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Author Topic: DC vs AC heating elements  (Read 1012 times)
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Hello everyone,

I would like to control a kW sized heating element for mashing beer. I've had success with arduino and relays to regulate fridge temperature and now I'm looking to do something a little more complex.

It seems to me that large heating elements require AC. Why is that? Why is not possible or best practice to use DC? It would be alot easier to control with PWM if it were DC. Is there an upper limit where DC is not practicable?
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They don't "require" AC but considering the mains supply is AC and that AC relays/contactor arcing contacts survive better than DC contacts, it makes sense to use AC.  There is no practical reason why you cannot apply DC to your AC element, you will get the same thermal effect (watts of heat).
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It would be alot easier to control with PWM if it were DC.
No it would not.
To PWM a heater with DC requires very hefty FETs. Where as with AC it is easy to use a triac or solid state relay. In effect this is PWM control because you can simply control the number of cycles the heater is on and off. Because of the thermal lag this 50 or 60Hz PWM does not matter, it need not be any higher.
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The idea of PWM is fine for a heater, but the Arduino time base is way off. Becasue of the thermal mass of the liquid you are heating you on and off times will be much longer. By using a triac based device you will get what is called Zero Crossing Turnoff as the triac will turn off when the sine wave is close to zero volts. Reduces the amount of heat the device has to dissipate during the time when it is turning off.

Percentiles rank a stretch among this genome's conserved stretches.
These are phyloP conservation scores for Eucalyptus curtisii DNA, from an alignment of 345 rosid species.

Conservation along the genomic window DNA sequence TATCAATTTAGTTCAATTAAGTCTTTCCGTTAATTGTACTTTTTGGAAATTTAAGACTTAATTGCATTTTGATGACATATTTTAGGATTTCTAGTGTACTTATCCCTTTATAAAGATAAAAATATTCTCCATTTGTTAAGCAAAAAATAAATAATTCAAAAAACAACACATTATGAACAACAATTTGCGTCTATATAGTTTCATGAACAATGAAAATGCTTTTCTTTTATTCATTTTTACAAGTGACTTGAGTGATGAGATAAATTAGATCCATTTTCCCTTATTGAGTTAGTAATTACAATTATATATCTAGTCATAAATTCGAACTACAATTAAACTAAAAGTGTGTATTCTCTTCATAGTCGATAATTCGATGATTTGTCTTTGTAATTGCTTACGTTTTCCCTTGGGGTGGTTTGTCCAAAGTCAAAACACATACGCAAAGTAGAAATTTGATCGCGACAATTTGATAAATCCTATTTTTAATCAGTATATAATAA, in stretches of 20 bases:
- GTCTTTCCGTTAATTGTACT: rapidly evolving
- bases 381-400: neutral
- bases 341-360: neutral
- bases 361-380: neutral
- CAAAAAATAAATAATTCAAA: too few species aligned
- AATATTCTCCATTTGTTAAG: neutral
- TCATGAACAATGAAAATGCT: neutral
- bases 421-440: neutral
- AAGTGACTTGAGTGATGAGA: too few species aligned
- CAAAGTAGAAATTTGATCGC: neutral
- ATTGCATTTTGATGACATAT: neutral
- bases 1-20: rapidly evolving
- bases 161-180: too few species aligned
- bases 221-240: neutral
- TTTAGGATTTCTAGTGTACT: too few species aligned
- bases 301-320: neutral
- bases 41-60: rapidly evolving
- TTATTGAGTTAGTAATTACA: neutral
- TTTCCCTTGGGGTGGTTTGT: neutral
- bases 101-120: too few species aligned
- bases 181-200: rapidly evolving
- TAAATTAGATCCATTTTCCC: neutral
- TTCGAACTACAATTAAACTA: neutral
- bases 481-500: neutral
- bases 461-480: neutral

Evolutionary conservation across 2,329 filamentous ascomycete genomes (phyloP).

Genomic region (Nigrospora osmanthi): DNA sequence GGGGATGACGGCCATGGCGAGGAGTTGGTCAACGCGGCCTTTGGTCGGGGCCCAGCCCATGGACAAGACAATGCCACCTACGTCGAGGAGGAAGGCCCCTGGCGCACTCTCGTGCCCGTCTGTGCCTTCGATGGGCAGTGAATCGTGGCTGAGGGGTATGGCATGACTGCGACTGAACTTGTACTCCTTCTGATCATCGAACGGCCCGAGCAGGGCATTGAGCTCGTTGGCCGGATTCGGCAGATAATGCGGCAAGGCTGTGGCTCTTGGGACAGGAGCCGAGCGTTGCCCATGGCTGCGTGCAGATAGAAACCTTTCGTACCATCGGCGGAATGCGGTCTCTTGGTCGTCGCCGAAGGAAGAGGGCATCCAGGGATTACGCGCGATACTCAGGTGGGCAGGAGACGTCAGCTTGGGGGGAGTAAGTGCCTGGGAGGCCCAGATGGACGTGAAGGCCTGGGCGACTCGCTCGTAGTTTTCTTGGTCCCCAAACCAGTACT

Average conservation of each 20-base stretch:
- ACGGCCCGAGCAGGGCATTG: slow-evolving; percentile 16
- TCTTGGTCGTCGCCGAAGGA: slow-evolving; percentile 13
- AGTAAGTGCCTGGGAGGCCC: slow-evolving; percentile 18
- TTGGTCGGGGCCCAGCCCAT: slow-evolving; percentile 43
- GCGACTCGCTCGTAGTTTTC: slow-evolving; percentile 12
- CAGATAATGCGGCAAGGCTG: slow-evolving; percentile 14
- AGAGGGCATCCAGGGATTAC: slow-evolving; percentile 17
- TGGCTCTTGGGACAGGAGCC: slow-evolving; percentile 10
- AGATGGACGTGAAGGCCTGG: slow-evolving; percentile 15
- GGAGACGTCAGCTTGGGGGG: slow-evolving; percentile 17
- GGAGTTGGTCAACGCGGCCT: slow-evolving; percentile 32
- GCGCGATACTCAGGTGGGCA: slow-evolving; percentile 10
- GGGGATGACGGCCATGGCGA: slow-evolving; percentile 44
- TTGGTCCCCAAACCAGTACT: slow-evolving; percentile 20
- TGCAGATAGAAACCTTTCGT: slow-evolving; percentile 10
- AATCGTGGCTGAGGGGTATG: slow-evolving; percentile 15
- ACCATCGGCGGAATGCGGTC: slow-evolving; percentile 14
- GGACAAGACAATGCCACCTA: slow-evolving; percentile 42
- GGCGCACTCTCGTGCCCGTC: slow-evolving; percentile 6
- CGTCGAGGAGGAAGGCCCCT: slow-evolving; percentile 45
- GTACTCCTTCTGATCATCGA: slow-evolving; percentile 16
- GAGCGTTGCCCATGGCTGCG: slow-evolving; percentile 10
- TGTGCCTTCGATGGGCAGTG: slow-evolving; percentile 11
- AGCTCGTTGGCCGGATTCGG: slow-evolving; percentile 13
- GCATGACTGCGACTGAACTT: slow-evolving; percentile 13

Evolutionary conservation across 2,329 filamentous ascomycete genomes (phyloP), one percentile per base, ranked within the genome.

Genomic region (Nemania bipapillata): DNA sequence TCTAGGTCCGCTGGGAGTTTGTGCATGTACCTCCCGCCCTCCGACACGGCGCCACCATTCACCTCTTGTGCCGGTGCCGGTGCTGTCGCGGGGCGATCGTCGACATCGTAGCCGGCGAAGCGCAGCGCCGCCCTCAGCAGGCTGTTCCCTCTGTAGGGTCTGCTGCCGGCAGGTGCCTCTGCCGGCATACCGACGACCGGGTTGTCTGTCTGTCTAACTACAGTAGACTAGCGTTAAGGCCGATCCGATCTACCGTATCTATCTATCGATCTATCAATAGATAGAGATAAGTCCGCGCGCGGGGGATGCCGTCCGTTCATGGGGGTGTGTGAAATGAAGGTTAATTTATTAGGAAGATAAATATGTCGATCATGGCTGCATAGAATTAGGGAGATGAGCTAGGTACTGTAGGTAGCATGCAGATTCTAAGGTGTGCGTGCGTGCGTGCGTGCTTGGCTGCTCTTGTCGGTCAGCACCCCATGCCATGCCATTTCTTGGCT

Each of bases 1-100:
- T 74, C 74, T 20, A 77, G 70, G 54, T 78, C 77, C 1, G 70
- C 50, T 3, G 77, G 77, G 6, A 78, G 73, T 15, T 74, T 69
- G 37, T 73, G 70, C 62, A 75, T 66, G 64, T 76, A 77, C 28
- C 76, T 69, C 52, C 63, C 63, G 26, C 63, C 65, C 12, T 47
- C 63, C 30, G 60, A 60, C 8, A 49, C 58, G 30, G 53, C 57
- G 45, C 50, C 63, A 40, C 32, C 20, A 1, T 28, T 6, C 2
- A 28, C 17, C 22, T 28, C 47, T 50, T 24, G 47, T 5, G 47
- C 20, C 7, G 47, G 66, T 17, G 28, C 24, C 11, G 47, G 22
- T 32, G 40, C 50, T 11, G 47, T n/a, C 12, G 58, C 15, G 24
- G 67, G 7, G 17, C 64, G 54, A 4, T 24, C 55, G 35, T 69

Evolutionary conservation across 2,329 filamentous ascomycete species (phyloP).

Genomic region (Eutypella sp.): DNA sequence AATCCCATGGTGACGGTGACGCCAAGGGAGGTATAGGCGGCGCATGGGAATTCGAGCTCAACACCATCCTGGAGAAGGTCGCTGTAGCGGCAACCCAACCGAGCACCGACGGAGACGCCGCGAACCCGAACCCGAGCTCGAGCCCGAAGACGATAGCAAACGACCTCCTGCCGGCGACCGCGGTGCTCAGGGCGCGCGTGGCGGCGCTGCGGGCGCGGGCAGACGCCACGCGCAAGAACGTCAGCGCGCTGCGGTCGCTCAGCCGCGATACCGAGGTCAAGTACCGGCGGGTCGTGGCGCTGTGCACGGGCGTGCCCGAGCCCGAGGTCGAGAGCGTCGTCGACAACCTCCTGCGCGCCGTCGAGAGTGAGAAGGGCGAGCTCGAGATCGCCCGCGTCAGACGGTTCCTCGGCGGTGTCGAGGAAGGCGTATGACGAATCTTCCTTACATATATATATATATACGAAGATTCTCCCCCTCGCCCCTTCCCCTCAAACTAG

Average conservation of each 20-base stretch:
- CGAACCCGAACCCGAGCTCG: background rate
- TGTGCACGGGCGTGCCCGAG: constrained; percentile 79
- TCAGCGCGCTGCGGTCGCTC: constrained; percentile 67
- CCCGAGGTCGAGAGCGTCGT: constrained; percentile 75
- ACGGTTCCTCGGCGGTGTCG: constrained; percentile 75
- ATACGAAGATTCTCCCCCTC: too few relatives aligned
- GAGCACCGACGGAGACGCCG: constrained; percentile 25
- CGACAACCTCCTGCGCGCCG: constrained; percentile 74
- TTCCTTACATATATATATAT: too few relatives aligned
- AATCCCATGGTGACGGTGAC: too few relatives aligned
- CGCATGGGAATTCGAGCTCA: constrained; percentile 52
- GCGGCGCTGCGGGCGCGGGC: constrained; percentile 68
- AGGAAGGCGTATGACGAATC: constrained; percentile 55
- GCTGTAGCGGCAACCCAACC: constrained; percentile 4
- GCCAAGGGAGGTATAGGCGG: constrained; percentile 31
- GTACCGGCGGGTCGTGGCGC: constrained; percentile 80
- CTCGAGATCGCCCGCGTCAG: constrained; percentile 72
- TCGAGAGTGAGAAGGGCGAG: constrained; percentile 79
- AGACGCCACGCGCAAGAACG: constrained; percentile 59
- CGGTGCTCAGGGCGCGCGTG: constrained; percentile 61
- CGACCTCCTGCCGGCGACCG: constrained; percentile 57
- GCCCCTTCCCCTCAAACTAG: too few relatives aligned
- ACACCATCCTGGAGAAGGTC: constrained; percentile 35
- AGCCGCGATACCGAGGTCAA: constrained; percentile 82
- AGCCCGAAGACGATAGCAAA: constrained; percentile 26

You might want to look into a small temperature controller with PID built in to control the temperature. Either that or you will ruin a few batches until you get the control algorithm all figured out.
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Thanks for the feedback. I followed up that information.  It was new and useful. I'm in the information discovery stage at the moment, so everything is helpful.

I could get a PID controller kf2qd, but where's the fun in that?
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It seems to me that large heating elements require AC. Why is that? Why is not possible or best practice to use DC?

Because normal power supply,  everywhere in the world,  is AC ?

It is possible to use DC,  but before very modern electronics,  it was very hard to change the voltage level of DC,  which could be easily accomplished using transformers for AC.
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